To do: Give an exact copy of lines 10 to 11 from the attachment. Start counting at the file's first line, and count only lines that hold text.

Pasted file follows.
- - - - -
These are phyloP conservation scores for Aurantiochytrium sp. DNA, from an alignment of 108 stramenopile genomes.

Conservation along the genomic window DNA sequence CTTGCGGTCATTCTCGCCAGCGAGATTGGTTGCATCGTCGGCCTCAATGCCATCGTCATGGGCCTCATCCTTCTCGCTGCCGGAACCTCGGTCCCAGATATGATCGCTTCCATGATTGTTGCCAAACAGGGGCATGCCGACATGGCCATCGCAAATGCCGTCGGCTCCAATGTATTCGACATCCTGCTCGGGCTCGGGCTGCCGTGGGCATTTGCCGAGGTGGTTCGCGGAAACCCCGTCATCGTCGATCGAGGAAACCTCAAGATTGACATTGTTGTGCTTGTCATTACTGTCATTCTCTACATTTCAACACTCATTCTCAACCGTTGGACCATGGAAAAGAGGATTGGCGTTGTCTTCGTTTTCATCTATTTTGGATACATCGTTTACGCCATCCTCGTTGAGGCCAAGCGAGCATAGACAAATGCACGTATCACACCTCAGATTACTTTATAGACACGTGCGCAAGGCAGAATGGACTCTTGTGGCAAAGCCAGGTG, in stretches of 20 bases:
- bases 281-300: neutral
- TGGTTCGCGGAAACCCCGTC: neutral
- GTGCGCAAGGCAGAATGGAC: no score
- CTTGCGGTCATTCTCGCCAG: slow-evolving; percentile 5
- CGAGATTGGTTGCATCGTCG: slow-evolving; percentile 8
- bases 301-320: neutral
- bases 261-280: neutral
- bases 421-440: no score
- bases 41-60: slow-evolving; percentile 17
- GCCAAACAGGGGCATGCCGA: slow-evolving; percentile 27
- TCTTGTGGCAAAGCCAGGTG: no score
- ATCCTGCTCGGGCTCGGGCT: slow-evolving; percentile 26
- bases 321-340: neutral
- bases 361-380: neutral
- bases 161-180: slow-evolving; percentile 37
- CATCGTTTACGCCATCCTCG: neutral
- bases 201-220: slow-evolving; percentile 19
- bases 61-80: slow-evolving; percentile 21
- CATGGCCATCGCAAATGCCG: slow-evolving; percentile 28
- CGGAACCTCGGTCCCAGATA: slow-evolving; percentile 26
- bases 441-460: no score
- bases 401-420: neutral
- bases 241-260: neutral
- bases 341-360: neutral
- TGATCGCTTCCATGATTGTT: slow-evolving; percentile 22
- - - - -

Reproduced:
- bases 421-440: no score
- bases 41-60: slow-evolving; percentile 17